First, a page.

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Smart Move: The U.S. Military Wants More F-35s and Less F-15EX Fighters

A U.S. Air Force F-35A Lightning II flies over Israel in support of exercise Enduring Lightning III, Oct. 12, 2020. The United States and Israeli air forces train to maintain a ready posture to deter against regional aggression while forging strategic partnerships across the U.S. Central Command and U.S. European Command areas of responsibility. (U.S. Air Force photo by Senior Airman Duncan C. Bevan)

F-35 Gets More Funding in New Defense Bill – United States lawmakers have essentially ordered a reverse course on the Air Force’s planned buy of F-15EX Eagle II fighters. The service had sought to adopt the Boeing-made F-15EX as a replacement for its aging fleet of F-15C/D aircraft. However, the House Appropriations defense subcommittee earlier this week called for the purchase of the F-15EX to be scaled back to just 18 fighter jets, down from the 24 requested by the Air Force.

Instead, the United States Air Force will acquire additional Lockheed Martin F-35A Lightning II multi-role aircraft, seven more than originally planned in the Fiscal Year 2023 (FY23) budget. Moreover, the House Appropriations Committee draft fiscal year 2023 Defense funding bill would fund $2.2 billion for the continued development and modernization of the Joint Strike Fighter program.

The additional F-35As would bring the total number the Air Force would procure in 2023 to 40, while the budget would provide $7.2 billion for 61 new F-35 fighters, fully funding the administration’s request.

“The Fiscal Year 2023 Defense Appropriations bill is a responsible investment in our national security that will keep our nation strong and the American people safe,” said Defense Chair Betty McCollum (D-Minn.).

“The Subcommittee held a total of 18 hearings, both public and classified, to gather input from the Biden administration as we wrote this legislation which makes strategic investments in our national security needs in order to keep America safe, secure, and strong,” McCollum added.

F-35 Flying High

It isn’t just the United States Air Force that could see more F-35 aircraft in its fleet. The National Defense Authorization Act (NDAA) will also fully fund the U.S. Navy’s and United States Marine Corps’ requests for 15 F-35Bs and 13 F-35Cs.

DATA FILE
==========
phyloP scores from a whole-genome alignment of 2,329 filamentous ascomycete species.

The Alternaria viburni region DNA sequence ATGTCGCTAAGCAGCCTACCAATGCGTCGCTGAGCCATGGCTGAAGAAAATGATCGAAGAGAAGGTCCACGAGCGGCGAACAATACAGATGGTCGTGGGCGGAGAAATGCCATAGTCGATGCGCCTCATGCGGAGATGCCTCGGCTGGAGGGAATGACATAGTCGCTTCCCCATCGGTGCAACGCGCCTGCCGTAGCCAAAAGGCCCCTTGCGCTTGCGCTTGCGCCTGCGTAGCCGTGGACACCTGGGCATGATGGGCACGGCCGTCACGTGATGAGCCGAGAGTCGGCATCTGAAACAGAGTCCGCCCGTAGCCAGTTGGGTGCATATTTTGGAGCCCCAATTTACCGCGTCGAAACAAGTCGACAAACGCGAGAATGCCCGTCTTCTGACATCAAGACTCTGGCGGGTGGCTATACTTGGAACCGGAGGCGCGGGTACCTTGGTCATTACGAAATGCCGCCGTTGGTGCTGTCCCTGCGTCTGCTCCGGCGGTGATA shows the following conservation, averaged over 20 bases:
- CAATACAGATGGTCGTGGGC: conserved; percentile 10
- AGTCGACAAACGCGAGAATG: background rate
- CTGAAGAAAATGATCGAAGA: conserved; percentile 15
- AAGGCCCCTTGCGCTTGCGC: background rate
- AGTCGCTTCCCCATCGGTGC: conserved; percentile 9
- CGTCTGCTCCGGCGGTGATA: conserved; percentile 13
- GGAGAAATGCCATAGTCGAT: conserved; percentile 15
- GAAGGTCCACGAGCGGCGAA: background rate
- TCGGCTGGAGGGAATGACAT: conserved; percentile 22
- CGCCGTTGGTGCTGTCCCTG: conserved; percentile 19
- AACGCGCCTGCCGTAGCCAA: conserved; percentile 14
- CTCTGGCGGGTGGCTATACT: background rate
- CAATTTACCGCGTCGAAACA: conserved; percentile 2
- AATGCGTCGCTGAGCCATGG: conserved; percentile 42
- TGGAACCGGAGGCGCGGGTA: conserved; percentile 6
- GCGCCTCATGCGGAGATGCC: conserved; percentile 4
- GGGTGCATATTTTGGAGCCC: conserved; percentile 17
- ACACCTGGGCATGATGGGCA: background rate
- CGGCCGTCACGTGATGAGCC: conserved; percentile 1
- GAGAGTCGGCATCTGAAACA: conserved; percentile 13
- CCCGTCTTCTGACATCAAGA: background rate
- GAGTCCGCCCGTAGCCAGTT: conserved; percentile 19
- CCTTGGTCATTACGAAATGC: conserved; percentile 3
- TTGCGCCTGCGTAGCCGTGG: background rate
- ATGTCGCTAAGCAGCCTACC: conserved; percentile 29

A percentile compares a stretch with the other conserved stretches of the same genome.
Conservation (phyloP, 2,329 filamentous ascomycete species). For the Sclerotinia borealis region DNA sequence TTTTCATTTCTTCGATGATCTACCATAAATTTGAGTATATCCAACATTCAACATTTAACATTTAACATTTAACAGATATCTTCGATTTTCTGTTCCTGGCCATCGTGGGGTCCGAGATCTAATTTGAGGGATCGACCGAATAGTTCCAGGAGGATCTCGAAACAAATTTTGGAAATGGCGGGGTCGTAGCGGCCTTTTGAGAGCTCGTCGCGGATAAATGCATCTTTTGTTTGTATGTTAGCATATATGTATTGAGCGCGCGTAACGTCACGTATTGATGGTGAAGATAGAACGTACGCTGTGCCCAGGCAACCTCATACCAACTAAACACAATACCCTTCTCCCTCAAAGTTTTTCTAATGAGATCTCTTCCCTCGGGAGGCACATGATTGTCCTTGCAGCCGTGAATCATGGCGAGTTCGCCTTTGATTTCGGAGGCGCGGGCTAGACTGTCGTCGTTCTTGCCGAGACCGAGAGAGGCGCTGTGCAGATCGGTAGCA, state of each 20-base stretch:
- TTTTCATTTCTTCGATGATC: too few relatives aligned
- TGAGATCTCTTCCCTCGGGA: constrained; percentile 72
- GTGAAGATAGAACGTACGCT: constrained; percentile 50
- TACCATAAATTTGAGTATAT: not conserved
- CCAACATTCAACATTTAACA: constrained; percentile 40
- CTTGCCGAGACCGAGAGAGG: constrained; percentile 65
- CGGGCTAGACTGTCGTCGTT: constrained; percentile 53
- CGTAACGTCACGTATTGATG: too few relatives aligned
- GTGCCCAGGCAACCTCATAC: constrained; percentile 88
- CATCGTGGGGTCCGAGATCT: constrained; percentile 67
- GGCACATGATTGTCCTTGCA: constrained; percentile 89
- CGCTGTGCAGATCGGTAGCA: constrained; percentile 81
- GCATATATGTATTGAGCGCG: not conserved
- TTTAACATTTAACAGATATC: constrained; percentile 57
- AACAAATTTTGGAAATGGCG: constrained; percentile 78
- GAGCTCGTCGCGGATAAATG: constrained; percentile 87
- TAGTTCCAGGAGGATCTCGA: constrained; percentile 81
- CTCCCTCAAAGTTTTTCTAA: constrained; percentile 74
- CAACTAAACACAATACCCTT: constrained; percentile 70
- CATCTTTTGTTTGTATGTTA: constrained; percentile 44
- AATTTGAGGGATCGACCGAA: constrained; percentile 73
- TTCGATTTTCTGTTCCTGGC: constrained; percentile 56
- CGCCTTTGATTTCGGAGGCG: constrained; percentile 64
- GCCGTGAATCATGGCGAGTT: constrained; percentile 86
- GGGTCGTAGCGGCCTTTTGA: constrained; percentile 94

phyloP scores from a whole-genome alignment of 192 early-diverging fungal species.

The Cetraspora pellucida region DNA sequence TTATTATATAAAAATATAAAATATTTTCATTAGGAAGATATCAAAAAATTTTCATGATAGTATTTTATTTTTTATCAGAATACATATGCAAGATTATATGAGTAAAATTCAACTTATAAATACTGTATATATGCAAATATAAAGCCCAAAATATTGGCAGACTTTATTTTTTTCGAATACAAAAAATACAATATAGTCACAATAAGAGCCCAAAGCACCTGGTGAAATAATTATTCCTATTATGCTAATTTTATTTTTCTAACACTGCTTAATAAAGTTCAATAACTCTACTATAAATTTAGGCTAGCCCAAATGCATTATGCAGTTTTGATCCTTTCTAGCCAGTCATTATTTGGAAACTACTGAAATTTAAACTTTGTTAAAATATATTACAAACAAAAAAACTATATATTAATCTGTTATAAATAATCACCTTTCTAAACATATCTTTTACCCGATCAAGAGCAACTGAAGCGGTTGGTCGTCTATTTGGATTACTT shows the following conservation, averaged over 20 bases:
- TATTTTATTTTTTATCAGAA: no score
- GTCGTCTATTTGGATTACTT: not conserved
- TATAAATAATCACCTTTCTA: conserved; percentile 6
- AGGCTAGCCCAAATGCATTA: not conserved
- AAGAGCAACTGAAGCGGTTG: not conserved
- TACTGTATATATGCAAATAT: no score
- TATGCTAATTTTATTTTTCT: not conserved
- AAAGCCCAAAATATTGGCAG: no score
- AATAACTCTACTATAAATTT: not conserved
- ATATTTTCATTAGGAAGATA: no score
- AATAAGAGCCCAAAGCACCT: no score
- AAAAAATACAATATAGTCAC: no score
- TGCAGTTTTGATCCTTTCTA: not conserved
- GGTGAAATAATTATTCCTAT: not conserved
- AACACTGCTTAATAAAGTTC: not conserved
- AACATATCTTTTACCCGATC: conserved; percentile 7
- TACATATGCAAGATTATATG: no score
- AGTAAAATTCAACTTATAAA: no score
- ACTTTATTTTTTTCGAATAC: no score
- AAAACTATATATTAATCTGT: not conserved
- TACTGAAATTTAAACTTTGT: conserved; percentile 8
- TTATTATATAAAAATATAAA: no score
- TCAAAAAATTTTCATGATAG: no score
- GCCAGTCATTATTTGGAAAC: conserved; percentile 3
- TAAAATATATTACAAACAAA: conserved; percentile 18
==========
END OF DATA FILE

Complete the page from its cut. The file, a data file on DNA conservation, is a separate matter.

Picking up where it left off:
In recent years, some U.S. lawmakers had been largely seen as the greatest threat to the F-35, citing high costs, yet, Russia and China are moving forward with their respective stealth fighter programs. As a result, officials are finally seeing a need for the Lockheed Martin fifth-generation aircraft.

However, the F-35 was designed to do what no single aircraft could do – and as a “Joint Strike Fighter,” it was developed to replace the United States Air Force’s A-10 and F-16, the United State Navy’s F/A-18, and the United States Marine Corps F/A-18 and AV-8B Harrier.

The single-engine, single-seat plane is unique in that it can operate as a conventional-takeoff-and-landing (CTOL) variant (F-35A) for the Air Force, while the Navy’s version (F-35C) was designed to operate from an aircraft carrier (CV). The United States Marine Corps, along with the UK’s Royal Air Force and Royal Navy, employ the F-35B, which can operate as a short-takeoff/vertical landing (STOVL) fighter.

The F-35 is now the backbone of allied airpower for a multitude of nations including the United States, the United Kingdom, Australia, Italy, Japan, Israel, the Netherlands, Norway, and South Korea – while Belgium, Denmark, Finland, Germany, Poland, Switzerland, and Thailand have either ordered or expressed interest in flying high with the aircraft.

To date, the U.S. military has ordered approximately 2,400 F-35 Lightning IIs, while another 900 had been ordered from 15 foreign clients. Lockheed Martin has delivered around 750 of those as of the end of last year.

Now a Senior Editor for 1945, Peter Suciu is a Michigan-based writer who has contributed to more than four dozen magazines, newspapers and websites. He regularly writes about military hardware, firearms history, cybersecurity and international affairs. Peter is also a Contributing Writer for Forbes.

Written By

Expert Biography: A Senior Editor for 1945, Peter Suciu is a Michigan-based writer who has contributed to more than four dozen magazines, newspapers, and websites with over 3,000 published pieces over a twenty-year career in journalism. He regularly writes about military hardware, firearms history, cybersecurity, and international affairs. Peter is also a Contributing Writer for Forbes. You can follow him on Twitter: @PeterSuciu.



  1. Jacksonian Libertarian

    June 17, 2022 at 2:06 pm

    Stealth is the future, and the F-35 is the only stealth aircraft being produced in large numbers. Because Russia doesn’t have stealth aircraft, it has been incapable of gaining air superiority in Ukraine. Without the strategic advantage of air superiority, Russian forces have been getting decimated.
    The Pilots cabal in the military is viciously opposed to replacing manned aircraft with thousands of cheap attritable long range drones like the XQ-58A Valkyrie at $2 million each. Air defense and air to air missiles cost nearly as much as the Valkyrie, and stealth is less important when there isn’t a Pilot or a $100 million dollar aircraft at risk.
    It’s a shame the military isn’t buying hundreds of Valkyries every year.

  2. RepublicansLovePutin&hateAmerica

    June 17, 2022 at 5:55 pm

    No its a stupid move. Turkey-35 is too slow and fat to keep with other planes. IRST can see and lock on to it easily. No has speed or maneuverability and it can’t climb to reach any sort of flight ceiling. It can’t even fly at Mach 1 without falling apart.
    F-15EX has everything that the Turke-35 has except stealth, which matters little against anything with IRST.

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